Animal Medical Hospital

2459 Bellevue Avenue
West Vancouver, BC V7V 1E1

(604)926-8654

www.vet.bc.ca

Pros and Cons of Radiotherapy vs Oral Medication for Hyperthyroidism

Radiotherapy (radioactive iodine therapy)

In the normal human or feline body, iodine and the amino acid tyrosine are joined together in the thyroid gland to make T4. T4 is the hormone that we measured to diagnose hyperthyroidism; it is one of the main products of the thyroid gland and controls a myriad of processes in the body, including general metabolic rate. Too much T4 and we have hyperthyroidism.

In order to treat the disease we take advantage of the enormous iodine-concentrating ability of the thyroid. Almost all of the iodine we ingest is taken straight to the thyroid gland and put to use. In radiotherapy we give a single injection of radioactive iodine (I-131) which is transported immediately to the thyroid gland. The I-131 emits high-speed electrons that penetrate the surrounding abnormal tissues. Because these electrons only travel a fraction of a millimeter, the radiation is confined to the thyroid gland and the rest of the body is spared. This is highly focused therapy and the rest of the cat is in no danger.

The cat experiences no side effects with this treatment. In fact, if not for radiation safety laws most cats could go home the day of treatment. Unfortunately, there is a legal requirement to keep cats hospitalized until much of the I-131 is eliminated from the body. There is also a high level of I-131 in the urine and feces, which must be collected and disposed of in special radioactive waste containers for about a week after treatment. For this reason your cat will have to board for about a week at the nuclear medicine facility. The good news is, there are no dogs there! The staff take very good care of the patients.

T4 levels are checked 1 and 3 months after treatment. If all is normal at the last check, we will probably never have to check your cat's thyroid level again. If there is evidence that the initial treatment did not work, a second course will be needed. As of this writing, the treatment facility that we use (Northwest Nuclear Medicine for Animals) will repeat the treatment at no cost.

Advantages of radiotherapy:

  1. Treatment is a one-time event. Only 1-2% of cats require a second treatment.
  2. No ongoing treatment is required no pills.
  3. The disease is cured rather than managed.
  4. No anesthesia required, non-stressful to older animals.

Disadvantages of radiotherapy:

  1. You are separated from your cat during the "quarantine" period after treatment. There are no visitors allowed in the treatment area.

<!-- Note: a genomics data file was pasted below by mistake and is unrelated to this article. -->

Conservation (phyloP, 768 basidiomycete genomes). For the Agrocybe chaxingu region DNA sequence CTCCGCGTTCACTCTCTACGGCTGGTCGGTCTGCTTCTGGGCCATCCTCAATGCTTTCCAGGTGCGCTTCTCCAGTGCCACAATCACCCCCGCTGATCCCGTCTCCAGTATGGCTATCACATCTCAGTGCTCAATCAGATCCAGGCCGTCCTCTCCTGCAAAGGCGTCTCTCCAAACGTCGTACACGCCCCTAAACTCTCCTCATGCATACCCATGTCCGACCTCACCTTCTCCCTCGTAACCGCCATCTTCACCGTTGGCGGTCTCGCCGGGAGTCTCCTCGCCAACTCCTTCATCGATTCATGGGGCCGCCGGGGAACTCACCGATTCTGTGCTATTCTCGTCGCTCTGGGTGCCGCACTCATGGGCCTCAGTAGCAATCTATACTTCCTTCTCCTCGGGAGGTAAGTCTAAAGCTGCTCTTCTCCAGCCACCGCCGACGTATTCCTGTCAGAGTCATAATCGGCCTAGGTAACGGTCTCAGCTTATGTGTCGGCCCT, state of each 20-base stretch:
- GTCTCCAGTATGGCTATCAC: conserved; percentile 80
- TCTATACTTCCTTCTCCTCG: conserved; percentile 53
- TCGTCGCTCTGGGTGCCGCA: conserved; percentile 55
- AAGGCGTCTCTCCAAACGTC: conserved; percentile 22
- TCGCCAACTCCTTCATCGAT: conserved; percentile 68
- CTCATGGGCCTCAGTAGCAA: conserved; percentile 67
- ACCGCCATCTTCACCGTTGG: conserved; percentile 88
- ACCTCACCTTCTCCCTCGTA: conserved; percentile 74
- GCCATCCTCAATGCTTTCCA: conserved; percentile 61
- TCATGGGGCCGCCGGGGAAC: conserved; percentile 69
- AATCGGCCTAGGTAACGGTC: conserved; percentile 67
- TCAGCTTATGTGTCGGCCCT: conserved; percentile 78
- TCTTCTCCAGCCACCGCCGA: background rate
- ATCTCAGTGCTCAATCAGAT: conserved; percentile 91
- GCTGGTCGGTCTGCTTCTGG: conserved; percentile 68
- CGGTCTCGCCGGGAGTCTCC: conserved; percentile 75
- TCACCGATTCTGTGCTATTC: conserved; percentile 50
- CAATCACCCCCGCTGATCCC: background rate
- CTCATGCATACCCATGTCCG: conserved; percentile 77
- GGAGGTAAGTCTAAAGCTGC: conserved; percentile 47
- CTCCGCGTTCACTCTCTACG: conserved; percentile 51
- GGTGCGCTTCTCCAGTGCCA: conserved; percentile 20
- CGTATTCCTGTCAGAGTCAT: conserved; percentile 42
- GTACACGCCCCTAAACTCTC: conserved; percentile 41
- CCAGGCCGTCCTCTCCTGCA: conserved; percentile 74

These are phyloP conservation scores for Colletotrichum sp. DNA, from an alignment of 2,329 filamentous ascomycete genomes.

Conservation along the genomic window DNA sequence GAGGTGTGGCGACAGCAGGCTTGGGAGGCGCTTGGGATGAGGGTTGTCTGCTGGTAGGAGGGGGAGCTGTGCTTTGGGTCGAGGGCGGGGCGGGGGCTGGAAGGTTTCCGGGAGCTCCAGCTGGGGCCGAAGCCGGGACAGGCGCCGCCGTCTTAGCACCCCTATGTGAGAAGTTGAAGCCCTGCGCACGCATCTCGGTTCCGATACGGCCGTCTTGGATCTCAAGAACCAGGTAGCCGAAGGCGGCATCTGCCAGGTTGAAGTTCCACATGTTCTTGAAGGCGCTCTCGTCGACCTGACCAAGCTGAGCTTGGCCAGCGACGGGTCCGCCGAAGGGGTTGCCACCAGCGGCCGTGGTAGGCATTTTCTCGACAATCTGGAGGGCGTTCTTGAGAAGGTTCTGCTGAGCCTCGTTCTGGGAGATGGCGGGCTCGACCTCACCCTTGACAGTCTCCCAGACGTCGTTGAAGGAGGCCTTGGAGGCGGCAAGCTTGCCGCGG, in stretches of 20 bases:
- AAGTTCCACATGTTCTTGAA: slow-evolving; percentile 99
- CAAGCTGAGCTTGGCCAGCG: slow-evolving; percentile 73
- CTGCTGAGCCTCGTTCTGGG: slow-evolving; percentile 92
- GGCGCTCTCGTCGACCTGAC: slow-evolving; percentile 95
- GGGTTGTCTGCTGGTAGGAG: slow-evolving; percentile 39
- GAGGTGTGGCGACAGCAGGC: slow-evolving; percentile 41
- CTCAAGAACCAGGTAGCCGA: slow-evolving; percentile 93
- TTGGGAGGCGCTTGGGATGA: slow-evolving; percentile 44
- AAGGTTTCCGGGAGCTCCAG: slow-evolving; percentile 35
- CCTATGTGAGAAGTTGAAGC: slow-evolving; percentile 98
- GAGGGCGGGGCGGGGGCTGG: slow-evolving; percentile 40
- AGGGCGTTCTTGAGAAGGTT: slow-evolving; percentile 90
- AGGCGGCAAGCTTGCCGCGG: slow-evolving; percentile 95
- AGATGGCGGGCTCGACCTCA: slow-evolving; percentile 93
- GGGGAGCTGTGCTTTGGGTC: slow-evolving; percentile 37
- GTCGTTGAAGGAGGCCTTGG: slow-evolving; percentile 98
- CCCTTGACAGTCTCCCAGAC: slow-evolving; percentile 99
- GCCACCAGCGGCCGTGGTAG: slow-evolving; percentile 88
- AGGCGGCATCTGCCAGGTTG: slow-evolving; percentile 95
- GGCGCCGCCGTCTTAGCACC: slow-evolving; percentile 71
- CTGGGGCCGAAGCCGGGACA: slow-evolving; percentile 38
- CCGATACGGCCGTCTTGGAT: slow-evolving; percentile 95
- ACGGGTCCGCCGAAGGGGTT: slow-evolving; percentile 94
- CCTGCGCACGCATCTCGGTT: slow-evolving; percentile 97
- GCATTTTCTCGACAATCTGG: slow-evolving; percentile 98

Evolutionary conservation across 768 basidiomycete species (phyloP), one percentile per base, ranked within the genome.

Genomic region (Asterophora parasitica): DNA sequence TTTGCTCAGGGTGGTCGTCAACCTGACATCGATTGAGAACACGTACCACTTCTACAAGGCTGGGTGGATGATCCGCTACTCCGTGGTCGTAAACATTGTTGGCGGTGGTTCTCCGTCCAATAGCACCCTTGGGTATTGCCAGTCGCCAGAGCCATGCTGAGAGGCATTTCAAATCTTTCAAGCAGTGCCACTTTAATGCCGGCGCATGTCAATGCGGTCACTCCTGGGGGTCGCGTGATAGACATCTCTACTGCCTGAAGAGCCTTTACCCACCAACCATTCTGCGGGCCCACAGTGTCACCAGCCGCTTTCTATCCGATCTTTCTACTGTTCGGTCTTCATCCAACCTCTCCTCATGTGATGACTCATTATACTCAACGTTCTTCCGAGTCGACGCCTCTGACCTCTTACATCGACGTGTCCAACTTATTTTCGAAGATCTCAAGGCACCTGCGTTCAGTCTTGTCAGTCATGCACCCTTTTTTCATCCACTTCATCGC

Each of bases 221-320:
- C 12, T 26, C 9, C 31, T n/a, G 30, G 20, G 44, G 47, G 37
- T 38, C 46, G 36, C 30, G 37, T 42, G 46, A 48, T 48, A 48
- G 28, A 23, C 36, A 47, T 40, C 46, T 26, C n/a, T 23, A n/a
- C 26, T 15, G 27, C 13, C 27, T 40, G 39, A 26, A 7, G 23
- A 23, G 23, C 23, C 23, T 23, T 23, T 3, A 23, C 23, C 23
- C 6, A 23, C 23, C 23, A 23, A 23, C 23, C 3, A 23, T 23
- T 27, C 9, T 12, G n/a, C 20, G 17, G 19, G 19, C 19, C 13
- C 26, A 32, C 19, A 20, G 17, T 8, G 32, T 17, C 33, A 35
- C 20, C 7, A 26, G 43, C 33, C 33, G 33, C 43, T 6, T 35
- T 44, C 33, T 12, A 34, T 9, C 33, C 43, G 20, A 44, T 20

2. There will be some minor restriction on your interaction with the cat for one month after treatment.
  3. Cats with kidney disease may not be good candidates for radiotherapy due to the potential to worsen the disease.
  4. The initial expense is higher than with oral medication.

Medication (methimazole)

Methimazole (brand name: Tapazole) is the most commonly used anti-thyroid medication. It blocks the production of T4, thus lowering the amount that is circulating in the bloodstream and decreasing the adverse effects of too much T4 (ie. the clinical signs of hyperthyroidism).

Advantages of methimazole:

  1. Relatively inexpensive (initially) compared to radiotherapy.
  2. Control of the thyroid disease happens only when the cat is on the medication. In cats with kidney disease this means that if the kidneys worsen when the hyperthyroidism is being treated, we can stop the treatment.
  3. No hospitalization is required.
  4. If an occasional dose is skipped no harm is done.
  5. If after the first 3 months no side effects are encountered, the chance of side effects occurring thereafter (at that dose of medication) is substantially reduced.

Disadvantages of methimazole:

  1. Medication need to be given at least once daily (usually twice).
  2. 15-35% of cats experience some kind of side effects (lethargy, loss of appetite, and vomiting). Medication must be discontinued until side effects resolve.
  3. Facial itching is a more serious side effect and happens in about 4% of cats on methimazole. If this occurs another treatment form must be chosen.
  4. Serious liver failure happens in a small number (less than 4%) of cats on methimazole.
  5. Bone marrow changes may occur. Blood tests for evaluating white blood cells should be done periodically.
  6. Every 4-6 months blood tests should be done for white blood cell patterns, kidney function, and liver enzymes.

 

 

 

 

Animal Medical Hospital
2459 Bellevue Avenue
West Vancouver, BC
V7V 1E1
Tel: 604-926-8654
Fax: 604-926-6839

Animal Medical Clinic on Georgia
1338 West Georgia
Vancouver, BC
V6E 4S2
Tel: 604-628-9699
Fax: 604-926-6839

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Please see info pages
for AMH and AMC
for more information